NEW YORK -- By the time you read this I will have undergone heart surgery.

The operation should go well. All the numbers say so.

And numbers are very big things for a professional athelete. We pursue high numbers of RBIs, TDs, points and assists and low numbers in the tennis pro rankings.

And every now and then, we become the numbers. We have to put aside our quest for statistics and ask some personal questions. Like: What are the odds on my suffering permanent injury if I play one more season of pro football? Should I ask for a three- or a five-year contract?

Or, what are the odds on my coming through heart surgery?

My surgeon tells me that my numbers are very good.

First of all, the odds are 99 to 1 that I will survive the surgery, a bypass operation to elminate some fatty deposits in my heart arteries.

It's 30 to 1 that I won't have a heart attack on the operating table. It's 133 to 1 that I won't have a stroke during the operation. It's 250 to 1 that I won't experience excessive bleeding or develop an infection. And it's 10 to 1 against my developing ucontrollable arrhythmia (a wild heartbeat).

These figures are extrapolated from data accumulated since 1967, when they first started doing bypass operations. Such things as obesity, smoking, high blood pressure, elevated cholesterol level, low-density lipoproteins, lifestyle, and family history of diabetes are also factored into the figures.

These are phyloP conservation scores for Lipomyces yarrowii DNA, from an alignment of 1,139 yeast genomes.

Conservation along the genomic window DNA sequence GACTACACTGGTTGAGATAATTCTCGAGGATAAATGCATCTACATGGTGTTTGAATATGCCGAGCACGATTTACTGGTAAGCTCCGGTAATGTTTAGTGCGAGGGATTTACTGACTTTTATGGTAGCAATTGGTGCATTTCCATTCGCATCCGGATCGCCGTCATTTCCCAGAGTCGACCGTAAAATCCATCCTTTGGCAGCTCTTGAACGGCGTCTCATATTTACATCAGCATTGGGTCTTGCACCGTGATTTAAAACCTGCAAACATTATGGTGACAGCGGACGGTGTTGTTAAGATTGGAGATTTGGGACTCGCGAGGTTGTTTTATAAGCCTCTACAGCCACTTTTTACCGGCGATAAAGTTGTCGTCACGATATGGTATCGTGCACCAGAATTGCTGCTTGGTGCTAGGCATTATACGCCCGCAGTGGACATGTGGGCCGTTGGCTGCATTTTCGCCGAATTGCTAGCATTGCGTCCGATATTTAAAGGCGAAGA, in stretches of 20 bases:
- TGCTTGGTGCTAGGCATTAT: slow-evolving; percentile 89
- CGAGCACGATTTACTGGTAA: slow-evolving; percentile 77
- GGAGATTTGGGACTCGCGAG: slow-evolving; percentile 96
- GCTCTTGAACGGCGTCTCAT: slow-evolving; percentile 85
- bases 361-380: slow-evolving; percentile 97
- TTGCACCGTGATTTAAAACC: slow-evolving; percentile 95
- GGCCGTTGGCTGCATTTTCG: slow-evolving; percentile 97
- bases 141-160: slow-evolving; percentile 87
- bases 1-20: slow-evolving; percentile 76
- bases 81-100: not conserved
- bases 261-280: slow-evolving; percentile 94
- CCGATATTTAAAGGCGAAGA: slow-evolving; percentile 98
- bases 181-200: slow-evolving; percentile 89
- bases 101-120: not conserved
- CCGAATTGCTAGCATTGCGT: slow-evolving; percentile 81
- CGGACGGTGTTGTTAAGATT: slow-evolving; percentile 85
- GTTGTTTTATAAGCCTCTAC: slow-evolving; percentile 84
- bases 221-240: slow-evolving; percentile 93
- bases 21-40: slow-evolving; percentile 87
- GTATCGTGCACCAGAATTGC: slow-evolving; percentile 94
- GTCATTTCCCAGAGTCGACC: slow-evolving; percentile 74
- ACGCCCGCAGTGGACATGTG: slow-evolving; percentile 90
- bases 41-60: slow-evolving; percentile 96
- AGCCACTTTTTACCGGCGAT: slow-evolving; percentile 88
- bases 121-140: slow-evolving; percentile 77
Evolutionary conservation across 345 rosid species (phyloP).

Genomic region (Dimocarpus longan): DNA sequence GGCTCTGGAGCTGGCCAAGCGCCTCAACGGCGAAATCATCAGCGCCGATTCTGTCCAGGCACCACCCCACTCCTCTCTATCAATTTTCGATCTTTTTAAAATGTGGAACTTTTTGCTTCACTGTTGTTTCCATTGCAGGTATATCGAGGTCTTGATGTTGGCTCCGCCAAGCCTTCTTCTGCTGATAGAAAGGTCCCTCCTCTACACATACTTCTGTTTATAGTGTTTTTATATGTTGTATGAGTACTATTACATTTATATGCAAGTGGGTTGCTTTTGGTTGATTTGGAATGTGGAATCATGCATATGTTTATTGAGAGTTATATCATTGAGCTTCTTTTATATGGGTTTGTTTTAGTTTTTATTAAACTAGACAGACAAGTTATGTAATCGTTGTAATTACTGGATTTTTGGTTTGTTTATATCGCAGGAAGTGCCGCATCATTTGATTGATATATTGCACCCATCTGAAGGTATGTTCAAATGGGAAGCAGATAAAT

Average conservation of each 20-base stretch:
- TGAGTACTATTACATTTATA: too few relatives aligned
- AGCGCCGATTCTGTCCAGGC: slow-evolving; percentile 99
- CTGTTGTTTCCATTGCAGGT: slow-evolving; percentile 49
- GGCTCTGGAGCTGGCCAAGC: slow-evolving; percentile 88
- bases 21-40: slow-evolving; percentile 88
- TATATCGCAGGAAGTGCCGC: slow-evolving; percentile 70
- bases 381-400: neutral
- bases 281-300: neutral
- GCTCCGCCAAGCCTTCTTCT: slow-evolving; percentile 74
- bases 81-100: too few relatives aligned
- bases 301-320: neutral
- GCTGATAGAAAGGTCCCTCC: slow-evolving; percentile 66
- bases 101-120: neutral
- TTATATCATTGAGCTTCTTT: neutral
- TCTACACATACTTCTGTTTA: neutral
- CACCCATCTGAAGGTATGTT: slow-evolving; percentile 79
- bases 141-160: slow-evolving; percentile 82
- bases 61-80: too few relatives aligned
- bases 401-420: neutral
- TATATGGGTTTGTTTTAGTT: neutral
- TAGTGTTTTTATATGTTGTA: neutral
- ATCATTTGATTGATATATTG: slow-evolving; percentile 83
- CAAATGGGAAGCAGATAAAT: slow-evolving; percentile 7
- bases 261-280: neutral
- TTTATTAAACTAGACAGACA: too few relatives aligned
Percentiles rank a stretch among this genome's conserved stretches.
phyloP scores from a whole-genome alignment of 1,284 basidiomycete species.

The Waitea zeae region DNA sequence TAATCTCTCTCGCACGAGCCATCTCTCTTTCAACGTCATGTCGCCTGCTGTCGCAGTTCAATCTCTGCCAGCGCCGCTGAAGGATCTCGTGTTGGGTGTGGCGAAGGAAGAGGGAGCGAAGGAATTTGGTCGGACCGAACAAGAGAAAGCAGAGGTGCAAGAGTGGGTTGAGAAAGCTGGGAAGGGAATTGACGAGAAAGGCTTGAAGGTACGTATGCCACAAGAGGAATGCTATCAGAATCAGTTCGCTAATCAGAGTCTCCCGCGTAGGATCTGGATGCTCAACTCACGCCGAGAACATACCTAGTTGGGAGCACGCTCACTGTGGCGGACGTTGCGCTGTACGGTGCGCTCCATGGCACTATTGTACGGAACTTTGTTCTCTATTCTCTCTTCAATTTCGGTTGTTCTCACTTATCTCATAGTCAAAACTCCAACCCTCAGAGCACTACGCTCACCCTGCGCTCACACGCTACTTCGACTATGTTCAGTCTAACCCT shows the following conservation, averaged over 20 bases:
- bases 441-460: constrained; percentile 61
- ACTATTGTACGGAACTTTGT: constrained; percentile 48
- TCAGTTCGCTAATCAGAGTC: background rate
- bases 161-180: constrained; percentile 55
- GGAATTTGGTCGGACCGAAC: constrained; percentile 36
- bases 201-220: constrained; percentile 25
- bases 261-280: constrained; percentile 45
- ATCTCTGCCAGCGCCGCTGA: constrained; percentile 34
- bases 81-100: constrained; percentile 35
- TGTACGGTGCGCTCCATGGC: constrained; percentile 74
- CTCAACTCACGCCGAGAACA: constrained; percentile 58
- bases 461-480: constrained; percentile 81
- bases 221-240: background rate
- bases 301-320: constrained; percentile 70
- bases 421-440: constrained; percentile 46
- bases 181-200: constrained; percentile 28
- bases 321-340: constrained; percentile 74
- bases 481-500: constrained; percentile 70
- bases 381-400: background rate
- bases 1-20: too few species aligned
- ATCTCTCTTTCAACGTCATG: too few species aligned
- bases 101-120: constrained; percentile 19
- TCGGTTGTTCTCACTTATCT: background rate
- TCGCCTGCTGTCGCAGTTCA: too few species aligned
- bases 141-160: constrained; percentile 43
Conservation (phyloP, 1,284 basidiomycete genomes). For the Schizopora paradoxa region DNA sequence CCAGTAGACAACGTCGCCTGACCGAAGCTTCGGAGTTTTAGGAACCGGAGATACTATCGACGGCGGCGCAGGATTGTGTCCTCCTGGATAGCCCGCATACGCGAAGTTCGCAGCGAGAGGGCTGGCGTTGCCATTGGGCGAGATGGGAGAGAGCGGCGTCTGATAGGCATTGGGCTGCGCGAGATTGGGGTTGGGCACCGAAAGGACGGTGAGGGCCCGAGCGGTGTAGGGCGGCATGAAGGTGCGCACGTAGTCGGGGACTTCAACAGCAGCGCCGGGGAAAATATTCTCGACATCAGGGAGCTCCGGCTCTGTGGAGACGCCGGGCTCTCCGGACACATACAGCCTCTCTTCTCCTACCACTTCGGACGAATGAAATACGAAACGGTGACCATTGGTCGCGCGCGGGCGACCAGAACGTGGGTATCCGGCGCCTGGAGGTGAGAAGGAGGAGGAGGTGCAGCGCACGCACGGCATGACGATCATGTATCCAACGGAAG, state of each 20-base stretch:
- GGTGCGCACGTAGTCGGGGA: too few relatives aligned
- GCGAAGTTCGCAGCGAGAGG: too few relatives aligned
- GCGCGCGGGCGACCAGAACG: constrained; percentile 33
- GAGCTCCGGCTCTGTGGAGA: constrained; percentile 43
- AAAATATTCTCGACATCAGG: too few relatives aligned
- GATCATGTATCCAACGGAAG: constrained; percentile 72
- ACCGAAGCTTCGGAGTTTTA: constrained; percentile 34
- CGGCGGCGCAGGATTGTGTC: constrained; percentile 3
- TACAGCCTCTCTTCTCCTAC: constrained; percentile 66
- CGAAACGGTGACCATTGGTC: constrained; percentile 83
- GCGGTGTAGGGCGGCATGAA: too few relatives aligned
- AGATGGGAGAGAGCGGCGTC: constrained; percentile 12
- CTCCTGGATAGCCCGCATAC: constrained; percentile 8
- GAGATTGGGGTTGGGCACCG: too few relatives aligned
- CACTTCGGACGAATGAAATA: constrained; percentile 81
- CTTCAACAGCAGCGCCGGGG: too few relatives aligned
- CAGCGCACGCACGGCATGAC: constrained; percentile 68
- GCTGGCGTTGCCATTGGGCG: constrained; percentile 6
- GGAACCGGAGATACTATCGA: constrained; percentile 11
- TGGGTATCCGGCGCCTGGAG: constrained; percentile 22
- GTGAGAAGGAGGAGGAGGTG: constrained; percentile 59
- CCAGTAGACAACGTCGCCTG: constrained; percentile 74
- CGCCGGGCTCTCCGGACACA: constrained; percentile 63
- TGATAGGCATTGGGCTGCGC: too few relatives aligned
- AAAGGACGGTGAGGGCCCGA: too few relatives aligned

There were alternatives to surgery. One would have been a prolonged adherence to a strict diet, such as the one prescribed by Nathan Pritikin.

Most of the people who are helped by this procedure are undisciplined and cholesterol-laden, possibly overweight, sedentary and malnourished heavy smokers.

But pursuing such a course would take time. And in the meantime, I would worry.

Two weeks ago, for instance, I experienced heart palpitations in Jacksonville, Fla. I spent two days in a hospital having things checked out, and they told me that the palpitations were not related to my July heart attack.

But the experience scared me. I also worry if I find myself sweating. Is it because the room is warm, or am I having an attack?

So why prolong the uncertainty and anxiety? Surgery is a decisive step that should put things in order relatively quickly.

The odds are 99 to 1 in my favor. And, if all goes well, I'll be playing competitive tennis again by May. I'll take my chances.